Here at Eater Maine, we've been celebrating cheap eats all week long. When my editor asked me to write about dining on only $10 for a day in Portland, I thought — as someone who likes to eat out and is cheap — I got choo, bae. But short of eating three Amato's Italians in a day (and even that's over budget), it turns out that making a day's meals out of the cheapest of eats in Maine's largest city is no easy task.
My first problem is that whenever I place myself on a budget, I immediately start wanting things that I have no business buying. Take out sushi! Kombucha as a refreshing pick-me-up! Cupcake cravings mid-afternoon! I'm surrounded by tasty, handcrafted treats in our foodie playground.
But before I begin the battle that is resisting the siren call of snacks, I need breakfast. A softball, I figure. But while options for breakfast sandwiches abound near my house on Munjoy Hill — the delicious egg and cheese on a biscuit at Hilltop Coffee; an egg, cheese and avocado sandwich at Katie Made Bakery; and even a Union Bagel, piled high with vegetables like I like it — were out of reach if I was going to make it to dinner.
My friend Alysia Zoidis, owner of East End Cupcakes, advised me to go for hearty when I discussed this challenge with her. Specifically, the breakfast bars, sold at her Fore Street shop, Bard Coffee, and Coffee By Design locations. They're dense squares of peanut butter, oats, sunflower seeds, and dried fruit, sweetened with agave. "They'll fill you up until lunch," she said. "You'll probably only be able to eat half." Challenge accepted.
8:28 a.m. At Bard, I order a breakfast bar ($2.75), holding my head high so as to avoid making eye contact with the pastry case. Several days before, I'd noted that Hilltop Coffee sells single shots of espresso for $1.50. I was hopeful I could get my morning caffeine fix in on this budget too. No such luck at Bard, where espresso is $2.50. Sigh. That's OK, I'm trying to cut back on caffeine anyway, I tell myself.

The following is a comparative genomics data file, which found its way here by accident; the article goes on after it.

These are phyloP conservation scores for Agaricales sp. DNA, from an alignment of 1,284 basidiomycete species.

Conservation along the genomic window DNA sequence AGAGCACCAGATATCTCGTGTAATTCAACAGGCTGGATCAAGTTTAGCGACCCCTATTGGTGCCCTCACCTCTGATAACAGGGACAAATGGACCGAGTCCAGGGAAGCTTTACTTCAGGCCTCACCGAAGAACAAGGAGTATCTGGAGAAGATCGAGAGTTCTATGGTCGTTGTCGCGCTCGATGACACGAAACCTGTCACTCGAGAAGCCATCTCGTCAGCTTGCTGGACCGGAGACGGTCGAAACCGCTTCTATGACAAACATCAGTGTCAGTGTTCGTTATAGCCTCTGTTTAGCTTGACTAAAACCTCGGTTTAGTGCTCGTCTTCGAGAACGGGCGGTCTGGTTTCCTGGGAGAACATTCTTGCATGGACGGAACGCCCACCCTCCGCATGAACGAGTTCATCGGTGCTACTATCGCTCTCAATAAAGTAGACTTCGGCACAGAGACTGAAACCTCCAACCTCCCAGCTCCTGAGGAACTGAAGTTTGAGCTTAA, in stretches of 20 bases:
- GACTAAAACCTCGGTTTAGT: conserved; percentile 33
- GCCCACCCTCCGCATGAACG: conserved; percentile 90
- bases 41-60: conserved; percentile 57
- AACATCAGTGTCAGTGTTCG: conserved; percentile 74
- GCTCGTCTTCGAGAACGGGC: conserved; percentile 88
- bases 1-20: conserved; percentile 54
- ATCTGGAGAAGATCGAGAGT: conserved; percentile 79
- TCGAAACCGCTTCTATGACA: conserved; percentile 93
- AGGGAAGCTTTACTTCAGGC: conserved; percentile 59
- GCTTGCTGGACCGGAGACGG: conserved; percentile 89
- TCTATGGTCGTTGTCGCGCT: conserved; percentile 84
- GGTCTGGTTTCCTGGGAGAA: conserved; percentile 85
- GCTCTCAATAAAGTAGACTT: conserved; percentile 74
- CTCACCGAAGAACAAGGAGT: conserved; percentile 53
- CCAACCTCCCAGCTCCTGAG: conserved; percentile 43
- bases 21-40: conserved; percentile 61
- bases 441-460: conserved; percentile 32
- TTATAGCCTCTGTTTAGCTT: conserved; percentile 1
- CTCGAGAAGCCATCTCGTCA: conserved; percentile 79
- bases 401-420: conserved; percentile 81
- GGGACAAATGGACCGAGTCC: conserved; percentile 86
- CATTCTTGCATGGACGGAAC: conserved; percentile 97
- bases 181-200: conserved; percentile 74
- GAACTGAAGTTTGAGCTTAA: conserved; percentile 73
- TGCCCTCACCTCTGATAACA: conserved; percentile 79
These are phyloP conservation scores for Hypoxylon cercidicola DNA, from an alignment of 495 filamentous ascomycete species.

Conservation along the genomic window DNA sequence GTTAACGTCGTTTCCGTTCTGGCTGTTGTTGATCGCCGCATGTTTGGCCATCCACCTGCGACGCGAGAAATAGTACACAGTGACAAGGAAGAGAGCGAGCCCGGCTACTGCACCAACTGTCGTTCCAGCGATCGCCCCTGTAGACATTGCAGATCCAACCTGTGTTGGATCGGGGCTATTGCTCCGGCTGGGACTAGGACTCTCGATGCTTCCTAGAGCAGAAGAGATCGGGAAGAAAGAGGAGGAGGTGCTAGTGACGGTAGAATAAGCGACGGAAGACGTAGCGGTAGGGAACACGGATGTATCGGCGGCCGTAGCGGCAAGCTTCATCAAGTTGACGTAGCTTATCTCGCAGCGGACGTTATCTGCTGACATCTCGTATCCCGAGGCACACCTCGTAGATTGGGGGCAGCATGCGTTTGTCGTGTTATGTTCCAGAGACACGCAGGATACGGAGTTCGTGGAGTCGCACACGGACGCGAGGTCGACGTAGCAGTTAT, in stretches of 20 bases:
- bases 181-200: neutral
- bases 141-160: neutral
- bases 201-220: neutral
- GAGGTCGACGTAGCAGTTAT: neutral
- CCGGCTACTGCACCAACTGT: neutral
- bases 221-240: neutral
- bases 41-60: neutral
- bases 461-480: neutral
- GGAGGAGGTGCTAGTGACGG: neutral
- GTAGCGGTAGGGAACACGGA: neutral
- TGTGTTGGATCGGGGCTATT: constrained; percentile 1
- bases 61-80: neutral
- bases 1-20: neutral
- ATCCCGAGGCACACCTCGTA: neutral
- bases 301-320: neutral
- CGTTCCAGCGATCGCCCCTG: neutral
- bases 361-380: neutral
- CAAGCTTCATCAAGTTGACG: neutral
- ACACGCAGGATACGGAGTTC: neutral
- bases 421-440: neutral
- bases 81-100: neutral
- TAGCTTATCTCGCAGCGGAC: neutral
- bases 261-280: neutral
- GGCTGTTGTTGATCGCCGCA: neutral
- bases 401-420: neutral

The breakfast bar is indeed dense and filling, but tasty enough that I don't feel like I'm being too deprived (but let's be honest, it does not adequately take the place of a sausage on a biscuit). I do feel a little bit like I'm preparing to hike the Appalachian Trail. Off to work we go. Dollars remaining: $7.25
11:45 a.m. The breakfast bar is still doing its job, and I feel pretty good about this whole thing. I'm coasting! (Note: it's been approximately two whole hours since I've last eaten.) I recruit a friend to head down to Kim's Gift Shop on St. John Street for its legendary, absurdly inexpensive banh mi sandwiches.
Kim's is indeed a gift shop (spoiler alert: you're all getting faux Louis Vuitton bags and Tommy Hilfiger t-shirts for Christmas), with a deli in the front. Several women behind the small counter make sandwiches with efficiency, assembling a choice of pork roll, pâté, jambon, or ham and cheese (not recommended) on a crusty roll with pickled carrots, thinly sliced onions, and a large sprig of cilantro. I go with pâté and jambon, having no idea what jambon is, but pumping my fist when I see it's the square ham reminiscent of an Italian.